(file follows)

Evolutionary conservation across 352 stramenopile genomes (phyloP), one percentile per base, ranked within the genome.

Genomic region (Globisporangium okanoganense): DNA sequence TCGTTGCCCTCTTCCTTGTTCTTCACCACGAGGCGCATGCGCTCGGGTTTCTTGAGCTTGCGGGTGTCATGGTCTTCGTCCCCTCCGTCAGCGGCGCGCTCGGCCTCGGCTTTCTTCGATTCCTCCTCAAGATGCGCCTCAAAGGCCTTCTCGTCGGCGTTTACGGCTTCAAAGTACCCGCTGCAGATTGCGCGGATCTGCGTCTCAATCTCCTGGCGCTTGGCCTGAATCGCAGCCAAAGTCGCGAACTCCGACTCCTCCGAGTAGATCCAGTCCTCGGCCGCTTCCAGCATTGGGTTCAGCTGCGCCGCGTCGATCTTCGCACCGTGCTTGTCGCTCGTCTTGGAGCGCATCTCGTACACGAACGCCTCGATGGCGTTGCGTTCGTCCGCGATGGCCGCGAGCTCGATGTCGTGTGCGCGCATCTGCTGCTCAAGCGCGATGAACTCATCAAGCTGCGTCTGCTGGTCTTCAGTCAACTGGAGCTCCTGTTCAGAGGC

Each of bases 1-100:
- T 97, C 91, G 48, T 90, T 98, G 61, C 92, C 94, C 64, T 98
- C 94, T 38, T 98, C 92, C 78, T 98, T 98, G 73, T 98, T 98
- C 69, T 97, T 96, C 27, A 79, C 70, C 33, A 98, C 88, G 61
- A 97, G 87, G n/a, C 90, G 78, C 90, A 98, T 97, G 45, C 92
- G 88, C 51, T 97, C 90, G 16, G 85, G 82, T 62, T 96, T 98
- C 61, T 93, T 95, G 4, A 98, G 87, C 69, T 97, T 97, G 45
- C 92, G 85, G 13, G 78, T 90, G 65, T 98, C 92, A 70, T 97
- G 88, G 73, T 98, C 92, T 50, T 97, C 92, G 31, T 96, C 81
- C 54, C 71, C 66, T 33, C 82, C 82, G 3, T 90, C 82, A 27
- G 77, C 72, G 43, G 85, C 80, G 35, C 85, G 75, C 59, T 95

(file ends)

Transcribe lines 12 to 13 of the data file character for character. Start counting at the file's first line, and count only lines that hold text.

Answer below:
- C 54, C 71, C 66, T 33, C 82, C 82, G 3, T 90, C 82, A 27
- G 77, C 72, G 43, G 85, C 80, G 35, C 85, G 75, C 59, T 95